Ever wonder what it costs to field one of the Unlimited boats that you’ll see rocketing through the waters off Lido Key in this weekend’s HotelPlanner.com Sarasota Powerboat Grand Prix Festival?
Scott Colton, the team manager for Miss GEICO Racing, has that answer. And it’s well into the seven-figure range.
“If you were just to purchase the boat, the engines, drives, props and everything else you need to put it on the water — and not just race it — you’re probably talking over $1.5 million,” Colton said.
Colton said that cost figure doesn’t include spare engines, spare parts and support vehicles such as trucks, trailers and support boats that accompany the team on race weekends — one of which is a custom made trailer that pulls Miss GEICO.
Miss GEICO features a pair of Mercury 525 cubic inch, twin turbo engines with 1,650 horsepower each. The engines, which cost around $175,000 each stock, have all been updated and upgraded for racing use. That gives Miss GEICO a top speed of approximately 185 mph, depending on which set of propellers are used.
“When we show up at a race we typically have two engines in the boat and two spares in the truck,” Colton said. “The turbos mean they’re not as loud as the other engines, but that provides us with more boost that gives us more power and more acceleration.”
Colton said a set of propellers runs about $36,000. The team tests on the Saturday before the race to determine which propeller will work best in any given conditions.
“You have to have a set of propellers for every type of racing condition,” Colton said. “If it’s a short race, you’ll go with a smaller propeller because you’re going to want more acceleration. Non-ocean races go with a little higher pitch propeller for more speed. On speed runs, we use the biggest propeller we can because it produces the largest amount of power possible.”
“We carry about six sets of props, so the conditions will determine which props you go with.”
“Sarasota has a tendency to lull people into thinking it’s not rough because you’re racing in the gulf, but it has always been bumpy,” Colton said. “It’s sort of a deceptive course because you’re not seeing big rolling waves coming onto the beach. When you add all of the boats and the flotilla of boats it gets a little rough.”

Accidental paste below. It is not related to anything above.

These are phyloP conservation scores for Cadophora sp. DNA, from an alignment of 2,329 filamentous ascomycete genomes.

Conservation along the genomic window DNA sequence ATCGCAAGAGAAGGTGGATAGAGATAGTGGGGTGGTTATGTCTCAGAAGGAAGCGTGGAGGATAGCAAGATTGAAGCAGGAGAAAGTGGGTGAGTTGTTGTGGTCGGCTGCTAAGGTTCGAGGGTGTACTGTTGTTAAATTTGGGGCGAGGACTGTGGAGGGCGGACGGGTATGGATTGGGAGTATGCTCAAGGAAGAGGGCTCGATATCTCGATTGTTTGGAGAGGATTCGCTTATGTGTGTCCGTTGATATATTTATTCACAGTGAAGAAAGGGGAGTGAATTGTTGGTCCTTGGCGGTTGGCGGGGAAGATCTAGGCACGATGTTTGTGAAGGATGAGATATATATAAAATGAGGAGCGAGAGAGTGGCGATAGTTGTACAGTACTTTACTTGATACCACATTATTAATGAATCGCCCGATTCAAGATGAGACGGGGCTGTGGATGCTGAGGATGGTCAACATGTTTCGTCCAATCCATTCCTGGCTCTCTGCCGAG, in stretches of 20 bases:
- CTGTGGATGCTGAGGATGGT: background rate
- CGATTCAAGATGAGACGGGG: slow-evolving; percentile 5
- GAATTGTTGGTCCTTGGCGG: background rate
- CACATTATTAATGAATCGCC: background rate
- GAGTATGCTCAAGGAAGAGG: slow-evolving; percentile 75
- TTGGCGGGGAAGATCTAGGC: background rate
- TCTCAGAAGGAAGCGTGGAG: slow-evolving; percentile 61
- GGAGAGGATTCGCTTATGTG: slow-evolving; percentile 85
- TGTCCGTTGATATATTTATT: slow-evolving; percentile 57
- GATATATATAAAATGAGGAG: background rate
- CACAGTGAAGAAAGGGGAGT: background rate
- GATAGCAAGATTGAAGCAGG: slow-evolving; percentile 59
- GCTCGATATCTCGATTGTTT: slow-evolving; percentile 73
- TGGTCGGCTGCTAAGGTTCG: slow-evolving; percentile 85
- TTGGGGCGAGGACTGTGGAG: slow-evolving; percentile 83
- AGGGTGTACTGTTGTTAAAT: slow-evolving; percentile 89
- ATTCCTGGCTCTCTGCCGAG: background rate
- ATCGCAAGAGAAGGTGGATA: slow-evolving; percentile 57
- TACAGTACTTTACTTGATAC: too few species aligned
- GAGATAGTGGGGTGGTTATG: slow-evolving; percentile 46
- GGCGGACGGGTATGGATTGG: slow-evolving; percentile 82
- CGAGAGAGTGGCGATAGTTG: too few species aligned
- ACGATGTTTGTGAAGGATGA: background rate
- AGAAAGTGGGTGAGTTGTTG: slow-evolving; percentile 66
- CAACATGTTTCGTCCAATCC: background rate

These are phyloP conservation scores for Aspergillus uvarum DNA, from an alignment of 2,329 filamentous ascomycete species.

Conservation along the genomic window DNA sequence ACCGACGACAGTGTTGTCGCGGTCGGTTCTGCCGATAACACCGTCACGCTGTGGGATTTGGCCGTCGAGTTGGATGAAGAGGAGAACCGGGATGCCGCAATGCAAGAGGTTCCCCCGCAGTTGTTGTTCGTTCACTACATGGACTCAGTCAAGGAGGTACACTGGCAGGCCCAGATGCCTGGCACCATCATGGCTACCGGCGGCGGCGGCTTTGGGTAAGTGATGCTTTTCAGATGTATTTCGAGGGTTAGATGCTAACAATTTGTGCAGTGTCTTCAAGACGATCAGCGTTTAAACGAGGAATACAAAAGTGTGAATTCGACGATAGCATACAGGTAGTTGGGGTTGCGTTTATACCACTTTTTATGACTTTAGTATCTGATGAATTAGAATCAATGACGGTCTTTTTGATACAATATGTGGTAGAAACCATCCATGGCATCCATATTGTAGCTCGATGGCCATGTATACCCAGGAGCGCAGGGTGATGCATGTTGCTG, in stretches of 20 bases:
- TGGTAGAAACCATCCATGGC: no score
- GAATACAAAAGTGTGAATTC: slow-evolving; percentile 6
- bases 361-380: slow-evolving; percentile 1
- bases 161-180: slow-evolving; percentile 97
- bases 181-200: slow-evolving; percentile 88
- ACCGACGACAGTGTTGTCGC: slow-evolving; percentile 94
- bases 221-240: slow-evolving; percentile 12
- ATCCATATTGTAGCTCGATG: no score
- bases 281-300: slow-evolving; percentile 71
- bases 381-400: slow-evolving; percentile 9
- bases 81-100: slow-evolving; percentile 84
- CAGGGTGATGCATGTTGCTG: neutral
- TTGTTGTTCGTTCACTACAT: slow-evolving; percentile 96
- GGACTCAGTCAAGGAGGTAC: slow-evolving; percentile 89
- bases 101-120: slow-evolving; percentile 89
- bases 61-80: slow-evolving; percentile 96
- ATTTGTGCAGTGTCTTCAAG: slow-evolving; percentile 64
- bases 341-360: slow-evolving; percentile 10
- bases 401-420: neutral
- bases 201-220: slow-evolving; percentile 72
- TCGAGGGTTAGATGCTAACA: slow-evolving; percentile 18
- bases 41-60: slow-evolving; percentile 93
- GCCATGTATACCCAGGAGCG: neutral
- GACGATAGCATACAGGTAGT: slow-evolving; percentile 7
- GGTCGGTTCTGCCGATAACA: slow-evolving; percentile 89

Miss GEICO driver James Sheppard and throttleman Steve Curtis are nestled in a reinforced cockpit near the center of the boat. The windows were made smaller in an effort to strengthen the cockpit area in the event of an accident. Colton said the upgrades cost “tens of thousands of dollars.”
“We’ve reinforced everything with carbon fiber and we’ve created a way for the water to dissipate on the right side of the boat or the left side of the boat depending on how we strike the water,” Colton said. “That keeps the water pressure away from the drivers inside the cockpit.”
The cockpit also features a complete fire suppression system that would extinguish a blaze onboard if the need arises. Drivers are situated in shock-absorbing seats with five-point harnesses and wear HANS devices between their helmets and shoulders to keep their necks stable.
“When they’re going at full speed, they’re going at about a football field per second,” Colton said. “The difference between NASCAR racing and us is that they’re used to a similar track. Every time a race boat goes around the track it has less fuel and that makes the boat get a little more flighty. The guys have to make all kinds of changes throughout the race as the boat gets lighter and conditions change.”
Miss GEICO’s main hull was manufactured by Victory Production Company in Dubai, United Arab Emirates, in 2003. The team imported the boat several years ago and a lot of money goes into making the boat one of the fastest in the world each year.
“We’re always working on the bottom of the boat to modify it and make sure that we’ve got the center of gravity perfect,” Colton said. “When these boats were created, they weren’t meant to have this much horsepower. We’ve had to make a bunch of upgrades to accommodate all the horsepower.”